I grew up hearing stories of World War II, even though it occurred before I was born. My father was in the Royal Air Force and he inspired my earlier novel, A Foreign Field.
My husband is from Hong Kong, born there just three months before it fell to the Japanese in 1941. He told me of his father, a doctor, who worked for the British during the battle for the colony. By chance, while doing some other research, I stumbled upon the fact that two Canadian battalions, the Winnipeg Grenadiers and the Royal Rifles of Canada, had been sent to defend Hong Kong just months before it was attacked. When I started to look into it, I knew that I had to write this story.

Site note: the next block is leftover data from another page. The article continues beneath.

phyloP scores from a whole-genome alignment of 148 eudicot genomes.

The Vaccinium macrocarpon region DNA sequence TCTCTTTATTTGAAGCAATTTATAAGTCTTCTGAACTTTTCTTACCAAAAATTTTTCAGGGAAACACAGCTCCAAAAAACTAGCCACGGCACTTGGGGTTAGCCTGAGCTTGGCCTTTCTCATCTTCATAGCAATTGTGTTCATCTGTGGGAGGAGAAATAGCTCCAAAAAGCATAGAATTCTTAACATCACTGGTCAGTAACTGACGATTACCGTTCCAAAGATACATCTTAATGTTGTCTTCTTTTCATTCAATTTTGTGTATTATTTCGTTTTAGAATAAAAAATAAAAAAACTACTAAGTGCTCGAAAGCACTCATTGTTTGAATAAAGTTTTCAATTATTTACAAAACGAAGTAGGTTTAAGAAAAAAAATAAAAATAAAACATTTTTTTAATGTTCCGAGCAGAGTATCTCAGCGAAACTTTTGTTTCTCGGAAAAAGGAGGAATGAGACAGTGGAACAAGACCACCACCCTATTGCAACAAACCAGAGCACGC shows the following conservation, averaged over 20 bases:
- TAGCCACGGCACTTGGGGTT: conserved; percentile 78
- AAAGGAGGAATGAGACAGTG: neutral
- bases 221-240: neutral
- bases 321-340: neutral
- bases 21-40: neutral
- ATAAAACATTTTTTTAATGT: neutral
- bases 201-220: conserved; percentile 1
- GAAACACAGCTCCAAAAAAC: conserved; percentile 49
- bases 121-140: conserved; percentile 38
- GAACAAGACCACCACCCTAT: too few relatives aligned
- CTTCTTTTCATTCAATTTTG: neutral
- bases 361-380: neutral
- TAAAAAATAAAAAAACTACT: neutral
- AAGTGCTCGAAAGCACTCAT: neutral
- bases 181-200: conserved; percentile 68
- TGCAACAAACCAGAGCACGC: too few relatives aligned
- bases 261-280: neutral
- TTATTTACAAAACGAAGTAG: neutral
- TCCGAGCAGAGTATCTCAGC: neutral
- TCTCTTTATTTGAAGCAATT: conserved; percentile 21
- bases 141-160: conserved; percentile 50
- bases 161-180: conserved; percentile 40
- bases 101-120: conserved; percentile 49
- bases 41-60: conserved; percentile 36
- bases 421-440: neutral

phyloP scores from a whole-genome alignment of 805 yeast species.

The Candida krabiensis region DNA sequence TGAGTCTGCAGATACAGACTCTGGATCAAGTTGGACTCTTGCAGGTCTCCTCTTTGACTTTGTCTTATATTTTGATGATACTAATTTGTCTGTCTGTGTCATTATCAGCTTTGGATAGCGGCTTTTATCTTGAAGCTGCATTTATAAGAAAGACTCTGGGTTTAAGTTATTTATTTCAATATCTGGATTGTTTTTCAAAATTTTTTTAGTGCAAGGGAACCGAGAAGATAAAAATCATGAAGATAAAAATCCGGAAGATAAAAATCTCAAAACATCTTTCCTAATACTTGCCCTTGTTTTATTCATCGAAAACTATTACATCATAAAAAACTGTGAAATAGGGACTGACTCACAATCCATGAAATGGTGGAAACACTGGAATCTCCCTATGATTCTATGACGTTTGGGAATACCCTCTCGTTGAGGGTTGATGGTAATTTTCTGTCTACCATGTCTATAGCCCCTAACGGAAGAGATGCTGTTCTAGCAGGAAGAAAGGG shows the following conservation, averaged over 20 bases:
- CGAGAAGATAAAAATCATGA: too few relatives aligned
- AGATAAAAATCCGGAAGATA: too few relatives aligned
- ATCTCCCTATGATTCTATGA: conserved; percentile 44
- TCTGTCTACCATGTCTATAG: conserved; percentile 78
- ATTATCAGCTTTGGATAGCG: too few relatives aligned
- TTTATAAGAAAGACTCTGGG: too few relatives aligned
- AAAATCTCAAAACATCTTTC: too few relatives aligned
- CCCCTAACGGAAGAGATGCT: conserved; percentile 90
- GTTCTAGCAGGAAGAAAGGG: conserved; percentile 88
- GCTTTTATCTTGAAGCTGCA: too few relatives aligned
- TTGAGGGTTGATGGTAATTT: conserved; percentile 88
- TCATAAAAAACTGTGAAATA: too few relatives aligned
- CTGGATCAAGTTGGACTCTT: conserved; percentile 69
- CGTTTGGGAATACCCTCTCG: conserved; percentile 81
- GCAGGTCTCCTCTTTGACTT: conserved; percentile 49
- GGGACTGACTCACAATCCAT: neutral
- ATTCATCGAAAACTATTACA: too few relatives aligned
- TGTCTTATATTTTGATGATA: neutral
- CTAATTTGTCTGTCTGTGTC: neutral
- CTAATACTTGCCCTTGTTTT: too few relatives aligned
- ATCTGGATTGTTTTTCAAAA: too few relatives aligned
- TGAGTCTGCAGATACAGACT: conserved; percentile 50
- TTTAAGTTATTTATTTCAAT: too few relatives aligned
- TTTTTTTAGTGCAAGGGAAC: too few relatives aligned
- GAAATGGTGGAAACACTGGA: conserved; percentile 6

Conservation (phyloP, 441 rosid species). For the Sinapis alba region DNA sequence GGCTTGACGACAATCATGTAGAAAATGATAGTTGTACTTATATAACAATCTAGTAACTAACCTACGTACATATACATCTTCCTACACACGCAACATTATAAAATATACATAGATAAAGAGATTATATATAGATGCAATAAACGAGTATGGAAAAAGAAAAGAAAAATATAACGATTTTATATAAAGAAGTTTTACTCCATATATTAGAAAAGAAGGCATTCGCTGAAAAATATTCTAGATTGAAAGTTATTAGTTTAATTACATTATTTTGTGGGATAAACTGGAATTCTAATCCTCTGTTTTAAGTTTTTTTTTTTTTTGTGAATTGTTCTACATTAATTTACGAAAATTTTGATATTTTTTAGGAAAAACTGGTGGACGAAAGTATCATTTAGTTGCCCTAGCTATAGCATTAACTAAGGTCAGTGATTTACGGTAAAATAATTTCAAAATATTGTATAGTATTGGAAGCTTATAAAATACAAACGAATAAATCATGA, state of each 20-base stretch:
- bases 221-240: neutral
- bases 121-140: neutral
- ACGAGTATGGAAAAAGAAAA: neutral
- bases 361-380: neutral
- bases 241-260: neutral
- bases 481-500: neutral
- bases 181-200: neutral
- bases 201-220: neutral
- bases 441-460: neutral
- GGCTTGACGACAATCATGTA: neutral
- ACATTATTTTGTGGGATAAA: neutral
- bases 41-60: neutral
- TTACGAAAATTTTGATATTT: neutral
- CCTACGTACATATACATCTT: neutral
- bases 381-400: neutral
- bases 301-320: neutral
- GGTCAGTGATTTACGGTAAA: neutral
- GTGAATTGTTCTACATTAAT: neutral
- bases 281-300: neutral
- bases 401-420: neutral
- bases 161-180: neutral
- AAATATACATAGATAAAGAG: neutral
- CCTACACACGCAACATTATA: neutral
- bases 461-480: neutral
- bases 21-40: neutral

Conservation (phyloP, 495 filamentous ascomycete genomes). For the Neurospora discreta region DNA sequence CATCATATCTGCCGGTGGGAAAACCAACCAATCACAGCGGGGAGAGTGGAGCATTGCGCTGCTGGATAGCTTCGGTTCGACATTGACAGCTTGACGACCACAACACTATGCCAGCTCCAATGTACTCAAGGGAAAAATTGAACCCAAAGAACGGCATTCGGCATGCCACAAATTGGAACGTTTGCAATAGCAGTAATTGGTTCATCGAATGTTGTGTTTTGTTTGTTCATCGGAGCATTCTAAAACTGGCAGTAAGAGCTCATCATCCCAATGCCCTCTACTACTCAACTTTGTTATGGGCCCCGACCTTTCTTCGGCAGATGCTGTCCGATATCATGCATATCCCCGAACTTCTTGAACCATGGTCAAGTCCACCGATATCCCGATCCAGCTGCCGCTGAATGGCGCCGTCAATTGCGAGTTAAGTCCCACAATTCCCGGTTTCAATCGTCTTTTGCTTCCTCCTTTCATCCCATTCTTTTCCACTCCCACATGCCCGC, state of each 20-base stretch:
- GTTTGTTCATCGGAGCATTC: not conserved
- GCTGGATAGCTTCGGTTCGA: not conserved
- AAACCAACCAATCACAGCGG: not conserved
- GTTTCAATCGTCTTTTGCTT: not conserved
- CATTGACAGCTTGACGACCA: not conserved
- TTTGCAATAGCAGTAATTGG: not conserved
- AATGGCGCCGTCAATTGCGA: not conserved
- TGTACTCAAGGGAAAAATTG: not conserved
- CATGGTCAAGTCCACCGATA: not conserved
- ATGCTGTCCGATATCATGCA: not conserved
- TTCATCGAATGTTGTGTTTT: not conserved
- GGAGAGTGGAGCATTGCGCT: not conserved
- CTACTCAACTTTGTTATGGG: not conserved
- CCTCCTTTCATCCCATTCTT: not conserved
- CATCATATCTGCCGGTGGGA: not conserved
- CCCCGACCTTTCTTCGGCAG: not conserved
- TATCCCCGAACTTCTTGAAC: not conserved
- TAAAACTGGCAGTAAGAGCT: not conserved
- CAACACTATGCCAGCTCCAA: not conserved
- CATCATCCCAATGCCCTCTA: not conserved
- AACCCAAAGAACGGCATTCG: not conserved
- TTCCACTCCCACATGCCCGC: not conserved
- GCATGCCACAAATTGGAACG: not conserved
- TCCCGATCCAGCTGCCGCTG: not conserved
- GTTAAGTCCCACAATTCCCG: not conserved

It has been the hardest book to write. The experiences of the Canadian soldiers, both in battle — fighting in unfamiliar territory and without much of their equipment still to arrive by ship — and later in the brutal prison camps, do not make for easy reading. The bravery, tenacity and endurance of these men inspired me. In writing the book I wanted not only to honour their memory and sacrifice, but also to bring their story to a wider audience. I hope I have done this.